You know the score by now: brand-new debuts, all-new creative teams, and best of all? Competitive cover prices. At $2.99 a pop, DC Comics has all but rolled out the red carpet for every kind of reader there is: new, lapsed, or die-hard. So in the eighth week of Rebirth, we’re soldiering ahead with our new limited series — REBIRTH IN REVIEW — where we’ll evaluate the latest batch of debuts from the publisher to see what, precisely, is what.
Oh, and to provide you extra incentive to pick up all these new books, we’ve included galleries of preview images from each issue alongside its respective review. We’ve embraced change! Let’s see if DC has too.
Written by Hope Larson.
Art by Rafael Albuquerque.
Colors by Dave McCaig.
Letters by Deron Bennett.
MJ: DC’s newest Batgirl series, written by Hope Larson, with art by Rafael Albuquerque and colors by Dave McCaig, is only the second in this glut of Rebirthed series to avoid a fancy-schmancy Rebirth issue. (Aside from Action and Detective of course, with their collated/resumed numberings, New Super-Man was the first.)
I see this as a good thing for a number of reasons: for one, the previous series was doing so well under the care of Fletcher, Stewart, and Tarr that a reorientation (or reintroduction) to the characters and series itself was legitimately unnecessary. Fletcher also managed a pretty flawless segue from that run into this one—not often are work-for-hire creators so conscientious to both their incoming heirs-to-the-deadlines, and to the characters. Additionally, Albuquerque and McCaig weren’t rushed to squeeze out an extra Rebirth issue before the meat of the series even started. Everyone was able to cut straight to the chase.
Hope Larson gives a well-paced and fun narrative, and Albuquerque’s art ensures the issue flows with turns both smooth and exciting. Albuquerque is a master of many genres, from the grotesqueries of American Vampire to the quirky kawaii-cuteness of his Superman/Batman issues (from so many moons ago). His style on Batgirl draws slightly from the latter; here he provides straight-up superheroics, similar to his recent work on Huck. McCaig adds a soft boldness to the linework, ever the perfect complement to Albuquerque’s expressive brushwork, and contrasts bold flat hues with some of the best use of white negative space I’ve seen in a while, making every page flow effortlessly, utilizing even the white of the gutters.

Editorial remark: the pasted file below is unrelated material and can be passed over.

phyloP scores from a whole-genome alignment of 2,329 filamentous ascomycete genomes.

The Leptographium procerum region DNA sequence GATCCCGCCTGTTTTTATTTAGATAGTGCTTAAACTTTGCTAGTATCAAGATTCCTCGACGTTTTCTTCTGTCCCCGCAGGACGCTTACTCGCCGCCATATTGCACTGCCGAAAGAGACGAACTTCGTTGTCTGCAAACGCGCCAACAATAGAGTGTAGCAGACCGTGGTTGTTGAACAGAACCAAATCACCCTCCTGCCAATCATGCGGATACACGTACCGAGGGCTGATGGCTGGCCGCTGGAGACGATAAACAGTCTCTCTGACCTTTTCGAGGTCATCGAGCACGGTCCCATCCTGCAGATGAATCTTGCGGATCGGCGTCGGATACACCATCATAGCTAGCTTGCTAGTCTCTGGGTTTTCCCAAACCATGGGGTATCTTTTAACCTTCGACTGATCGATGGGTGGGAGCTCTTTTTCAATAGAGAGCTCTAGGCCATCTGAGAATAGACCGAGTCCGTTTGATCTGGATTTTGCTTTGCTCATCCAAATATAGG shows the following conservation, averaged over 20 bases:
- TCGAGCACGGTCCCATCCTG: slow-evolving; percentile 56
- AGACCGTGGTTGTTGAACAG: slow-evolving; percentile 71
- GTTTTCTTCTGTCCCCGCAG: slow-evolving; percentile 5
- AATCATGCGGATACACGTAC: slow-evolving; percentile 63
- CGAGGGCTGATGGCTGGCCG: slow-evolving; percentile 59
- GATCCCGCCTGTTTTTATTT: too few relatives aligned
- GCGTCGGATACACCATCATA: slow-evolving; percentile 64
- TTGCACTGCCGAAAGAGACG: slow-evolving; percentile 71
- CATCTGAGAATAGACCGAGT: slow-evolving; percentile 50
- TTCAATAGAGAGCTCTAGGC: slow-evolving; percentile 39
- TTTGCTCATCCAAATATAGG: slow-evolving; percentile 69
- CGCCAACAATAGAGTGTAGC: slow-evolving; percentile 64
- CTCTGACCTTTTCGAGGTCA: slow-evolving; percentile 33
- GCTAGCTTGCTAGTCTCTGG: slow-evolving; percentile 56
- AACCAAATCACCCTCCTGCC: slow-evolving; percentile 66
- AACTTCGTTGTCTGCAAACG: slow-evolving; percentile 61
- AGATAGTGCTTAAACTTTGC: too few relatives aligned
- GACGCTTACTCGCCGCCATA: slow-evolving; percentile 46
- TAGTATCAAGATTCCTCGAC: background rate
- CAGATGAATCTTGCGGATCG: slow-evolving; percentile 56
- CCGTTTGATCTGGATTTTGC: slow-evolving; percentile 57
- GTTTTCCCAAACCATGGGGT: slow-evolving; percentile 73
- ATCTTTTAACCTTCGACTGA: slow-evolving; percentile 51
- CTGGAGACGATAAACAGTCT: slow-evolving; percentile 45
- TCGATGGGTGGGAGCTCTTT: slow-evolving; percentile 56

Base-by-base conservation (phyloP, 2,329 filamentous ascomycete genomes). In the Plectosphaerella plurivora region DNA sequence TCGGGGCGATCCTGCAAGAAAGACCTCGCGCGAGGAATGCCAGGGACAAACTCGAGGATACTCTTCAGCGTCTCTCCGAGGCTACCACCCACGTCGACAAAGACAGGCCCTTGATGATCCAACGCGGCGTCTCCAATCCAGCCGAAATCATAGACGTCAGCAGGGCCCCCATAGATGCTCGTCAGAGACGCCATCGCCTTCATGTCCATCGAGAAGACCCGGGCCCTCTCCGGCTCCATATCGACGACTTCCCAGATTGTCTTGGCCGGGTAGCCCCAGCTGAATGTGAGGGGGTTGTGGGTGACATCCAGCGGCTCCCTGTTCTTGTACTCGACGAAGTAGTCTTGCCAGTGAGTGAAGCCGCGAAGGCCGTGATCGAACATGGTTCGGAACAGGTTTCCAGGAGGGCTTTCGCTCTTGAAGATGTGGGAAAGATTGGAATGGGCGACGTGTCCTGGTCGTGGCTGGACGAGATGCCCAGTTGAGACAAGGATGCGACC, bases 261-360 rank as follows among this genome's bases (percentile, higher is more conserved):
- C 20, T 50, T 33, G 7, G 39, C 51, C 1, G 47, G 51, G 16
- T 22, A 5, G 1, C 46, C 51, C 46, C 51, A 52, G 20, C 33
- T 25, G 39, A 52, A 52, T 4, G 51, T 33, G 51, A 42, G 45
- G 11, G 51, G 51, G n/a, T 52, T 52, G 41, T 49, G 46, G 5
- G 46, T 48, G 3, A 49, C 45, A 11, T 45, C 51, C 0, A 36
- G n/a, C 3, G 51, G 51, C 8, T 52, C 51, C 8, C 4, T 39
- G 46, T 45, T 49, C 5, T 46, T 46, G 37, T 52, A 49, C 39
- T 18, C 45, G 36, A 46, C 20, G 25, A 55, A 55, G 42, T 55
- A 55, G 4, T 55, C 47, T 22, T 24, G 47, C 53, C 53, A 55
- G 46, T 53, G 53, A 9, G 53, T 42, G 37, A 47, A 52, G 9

Larsen certainly continues the title’s focus towards a younger female audience, but it now feels less exclusive in those intentions. I was a worried about the many (many) tropes that could have popped up in a “backpacking/training journey of discovery through Asia” story, but happily there’s nothing problematic or appropriating within view. The entire issue is imbued with a sense of adventure and optimism, and I’m looking forward to joining Barbara for the duration of this journey. One of the best–and possibly the most accessible–of the new DC debuts, Batgirl #1 is a beaming, breathless, butt-kicking read.
9.5 out of 10
Written by Tim Seeley.
Art by Javier Fernandez.
Colors by Chris Sotomayor.
Letters by Carlos M. Mangual.
JJ: What was is again with Tim Seeley and Javier Fernandez’s Nightwing. Dick Grayson is back from the grave, in a relative meaning anyway. Forever Evil is long gone, though the secret agent man antics of Grayson appear to remain.
That’s not news — we knew Dick was going to be infiltrating the international cabal known as the Parliament of Owls for a minute now, and after the marvelous setup in Nightwing: Rebirth #1, all we had to was sit back and read. But Seeley has this compulsion to make us care about characters, intentions, mystery, themes — all that malarky that makes up compelling superhero stories. Minus his Grayson compatriot (Mr. Tom King, who’s graduated to Batman) Seeley has every reason to make Nightwing shine in his own right, and he does so with aplomb. There is no writer working today who is more suited to this book than Tim Seeley.